Discretion will preserve you; understanding will keep you (Proverbs 2:11).
Head down, shoulders shaking, and tears flowing, this was not the Uncle Leonard we knew. Years of poor choices still showed in the crevices of his bony face. However, his wrinkles no longer widened with laughter that turned into a ragged cough. He wasn’t regaling us with another of his drunken escapades, like the middle-of-the-night trip from Indiana to Kentucky when he realized he was driving the wrong way. He wasn’t doubled over, slapping his legs, as he described heading north on I-65 while all the headlights shined south toward him.
Neither was he recalling childhood memories or catching up on extended family news with our mother. Gone was the confident man who discussed the economy, work details, or the latest ballgame with our father.
Never a mean alcoholic, Uncle Leonard emanated a love for life and others in spite of his addiction. We rarely knew when he was coming. He simply showed up at all hours to stay a day, a week, or several months while he sought sobriety. He knew drinking was prohibited at our house. But he also knew he was welcome any time and in any condition for however long it took to regain a clearer mind and healthier body.
Uncle Leonard had fallen off the wagon once again, but this time was different. As he sat across the kitchen table from my younger sister and me, his yellowed fingers danced as he raised them for another puff of courage.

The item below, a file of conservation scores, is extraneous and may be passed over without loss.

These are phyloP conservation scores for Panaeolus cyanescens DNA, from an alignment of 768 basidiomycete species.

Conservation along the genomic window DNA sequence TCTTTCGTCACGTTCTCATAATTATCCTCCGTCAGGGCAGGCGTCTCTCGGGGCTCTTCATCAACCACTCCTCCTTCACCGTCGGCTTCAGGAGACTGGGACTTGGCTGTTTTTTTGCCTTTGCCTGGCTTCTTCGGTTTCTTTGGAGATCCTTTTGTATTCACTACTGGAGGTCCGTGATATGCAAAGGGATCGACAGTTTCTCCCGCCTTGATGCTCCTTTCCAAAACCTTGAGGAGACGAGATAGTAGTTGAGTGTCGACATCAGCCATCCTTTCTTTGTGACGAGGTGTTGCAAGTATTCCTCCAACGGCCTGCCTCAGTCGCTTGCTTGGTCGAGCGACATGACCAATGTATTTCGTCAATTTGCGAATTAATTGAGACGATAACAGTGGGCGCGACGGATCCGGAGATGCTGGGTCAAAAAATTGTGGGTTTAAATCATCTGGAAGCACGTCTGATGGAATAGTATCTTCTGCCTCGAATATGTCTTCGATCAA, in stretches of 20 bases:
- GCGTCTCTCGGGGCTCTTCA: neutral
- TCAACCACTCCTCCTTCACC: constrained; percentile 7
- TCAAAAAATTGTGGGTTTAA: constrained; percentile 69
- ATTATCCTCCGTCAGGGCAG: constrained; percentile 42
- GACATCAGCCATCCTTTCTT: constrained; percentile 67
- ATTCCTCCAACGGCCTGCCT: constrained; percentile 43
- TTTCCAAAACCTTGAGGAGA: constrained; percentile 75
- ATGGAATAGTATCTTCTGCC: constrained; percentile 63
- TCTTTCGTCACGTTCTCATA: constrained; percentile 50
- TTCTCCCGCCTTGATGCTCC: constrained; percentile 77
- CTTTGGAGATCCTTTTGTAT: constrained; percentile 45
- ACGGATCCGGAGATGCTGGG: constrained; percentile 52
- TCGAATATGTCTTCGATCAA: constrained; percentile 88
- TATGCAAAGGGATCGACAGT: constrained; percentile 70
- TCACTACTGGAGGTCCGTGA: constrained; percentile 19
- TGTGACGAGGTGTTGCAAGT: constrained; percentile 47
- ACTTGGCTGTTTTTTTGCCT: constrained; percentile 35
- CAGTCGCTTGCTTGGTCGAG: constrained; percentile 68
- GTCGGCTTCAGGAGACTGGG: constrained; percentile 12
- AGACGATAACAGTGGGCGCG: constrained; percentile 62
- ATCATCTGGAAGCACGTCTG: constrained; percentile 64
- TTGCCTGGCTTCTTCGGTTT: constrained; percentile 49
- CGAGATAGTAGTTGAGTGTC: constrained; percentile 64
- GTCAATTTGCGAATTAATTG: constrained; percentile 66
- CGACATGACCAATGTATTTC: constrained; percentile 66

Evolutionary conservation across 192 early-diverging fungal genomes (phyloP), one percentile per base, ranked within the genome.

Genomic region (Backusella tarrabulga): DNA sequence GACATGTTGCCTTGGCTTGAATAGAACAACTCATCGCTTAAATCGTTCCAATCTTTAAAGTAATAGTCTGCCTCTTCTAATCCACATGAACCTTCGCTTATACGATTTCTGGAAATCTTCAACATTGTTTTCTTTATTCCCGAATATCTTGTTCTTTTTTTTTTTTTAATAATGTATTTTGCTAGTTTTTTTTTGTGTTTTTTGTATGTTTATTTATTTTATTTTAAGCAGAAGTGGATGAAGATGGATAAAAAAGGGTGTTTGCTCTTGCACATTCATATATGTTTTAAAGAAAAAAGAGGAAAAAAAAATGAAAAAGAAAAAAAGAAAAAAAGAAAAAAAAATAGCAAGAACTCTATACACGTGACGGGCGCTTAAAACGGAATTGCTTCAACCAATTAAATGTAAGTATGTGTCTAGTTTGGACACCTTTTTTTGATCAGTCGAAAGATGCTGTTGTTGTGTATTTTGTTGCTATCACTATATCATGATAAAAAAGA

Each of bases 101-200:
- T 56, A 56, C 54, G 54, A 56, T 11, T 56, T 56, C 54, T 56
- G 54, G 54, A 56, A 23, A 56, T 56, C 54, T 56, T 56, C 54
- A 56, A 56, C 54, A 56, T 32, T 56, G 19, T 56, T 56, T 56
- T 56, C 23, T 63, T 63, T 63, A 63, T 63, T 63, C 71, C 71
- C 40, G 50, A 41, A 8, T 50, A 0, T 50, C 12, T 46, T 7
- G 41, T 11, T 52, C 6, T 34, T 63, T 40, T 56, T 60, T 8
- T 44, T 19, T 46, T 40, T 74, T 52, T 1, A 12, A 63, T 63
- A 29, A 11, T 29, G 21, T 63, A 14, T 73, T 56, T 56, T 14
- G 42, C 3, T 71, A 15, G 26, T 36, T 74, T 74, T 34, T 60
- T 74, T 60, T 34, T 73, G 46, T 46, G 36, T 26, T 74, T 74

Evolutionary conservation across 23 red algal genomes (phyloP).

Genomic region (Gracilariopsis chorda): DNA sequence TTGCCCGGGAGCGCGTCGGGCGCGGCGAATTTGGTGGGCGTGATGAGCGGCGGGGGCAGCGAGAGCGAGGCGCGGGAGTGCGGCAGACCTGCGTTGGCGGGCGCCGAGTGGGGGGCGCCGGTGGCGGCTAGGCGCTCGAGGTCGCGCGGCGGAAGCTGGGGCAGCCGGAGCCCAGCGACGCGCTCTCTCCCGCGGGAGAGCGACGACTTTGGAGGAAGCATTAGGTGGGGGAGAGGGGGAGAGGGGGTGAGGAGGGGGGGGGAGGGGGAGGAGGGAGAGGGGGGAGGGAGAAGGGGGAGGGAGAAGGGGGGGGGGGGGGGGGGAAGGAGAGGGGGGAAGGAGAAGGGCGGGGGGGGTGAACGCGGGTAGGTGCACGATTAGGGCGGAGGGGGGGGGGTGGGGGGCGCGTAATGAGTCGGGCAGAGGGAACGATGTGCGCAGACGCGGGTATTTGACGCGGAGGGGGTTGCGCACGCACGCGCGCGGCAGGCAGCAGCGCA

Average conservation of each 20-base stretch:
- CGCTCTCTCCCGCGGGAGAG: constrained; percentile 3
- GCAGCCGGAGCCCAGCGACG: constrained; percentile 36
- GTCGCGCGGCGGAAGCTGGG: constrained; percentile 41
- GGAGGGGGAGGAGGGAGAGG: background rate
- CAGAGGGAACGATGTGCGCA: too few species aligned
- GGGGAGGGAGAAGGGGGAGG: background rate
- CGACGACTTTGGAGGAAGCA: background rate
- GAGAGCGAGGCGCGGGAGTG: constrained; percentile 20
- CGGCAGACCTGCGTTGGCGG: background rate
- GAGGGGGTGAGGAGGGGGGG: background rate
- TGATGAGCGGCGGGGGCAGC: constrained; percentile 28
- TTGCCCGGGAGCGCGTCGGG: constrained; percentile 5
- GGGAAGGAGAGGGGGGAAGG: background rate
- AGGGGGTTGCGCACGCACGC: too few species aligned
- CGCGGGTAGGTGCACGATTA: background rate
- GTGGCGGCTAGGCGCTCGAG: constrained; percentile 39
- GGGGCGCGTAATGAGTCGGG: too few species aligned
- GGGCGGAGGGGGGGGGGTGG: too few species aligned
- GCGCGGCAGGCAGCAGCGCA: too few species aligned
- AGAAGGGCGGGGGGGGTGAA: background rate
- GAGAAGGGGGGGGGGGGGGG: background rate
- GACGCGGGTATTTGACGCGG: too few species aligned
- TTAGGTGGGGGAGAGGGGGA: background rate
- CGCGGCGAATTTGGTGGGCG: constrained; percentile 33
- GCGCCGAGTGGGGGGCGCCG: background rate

Sweating sorrow, he begged, “Girls, please listen to your old uncle. I’ve made so many mistakes. I didn’t mean to end up like this.” His head bobbed to his chest and then up again. Following several blows into his handkerchief, plus a couple of swipes at his eyes, he continued. “I love you. You know that, don’t you?”
We nodded, and he kept talking. “Promise me you’ll never take that first drink. Please, look at me. Listen to me. You don’t want to live like this.” As he spread his arms wide, the leathered skin hung to bits of flesh on his skinny frame. His eyes reflected broken relationships and missed opportunities.
We did listen and never forgot the hard-learned lesson from this gentle, hard-working man who loved us with his entire being, but suffered the demons of a bottle tipped time after time.
Eventually, by remaining near the support of our father and others in his small but close-knit support system, Uncle Leonard managed to listen to himself. He grabbed hold of hope, held on to sobriety, remarried, reignited his relationship with a sympathetic Savior, and bought a house not far from ours. He lived well and laughed often until the day of his early death, a consequence of one drink that led to many.
In addition to learning from Uncle Leonard’s mistakes, we learned from our parents who supported, confronted, and guided our uncle to a better way of life, which led to his reconnection to Christ. My sister and I took the way they lived for granted. Looking back, we see the impact they made and the example they set for us and anyone else who visited or lived with us.
Relatives, friends, and foster children found food, shelter, love, and spiritual guidance when they resided under our roof. Church attendance, family devotions before bedtime, and prayers before meals were the norm. Mom and Dad coupled unconditional love with firm standards for behavior. In this way, they bore witness to their Lord.
We value those childhood lessons from Uncle Leonard and our parents. As Solomon wrote, they preserve us and give us understanding in our lives today and help us reach out to others with the hope of Christ.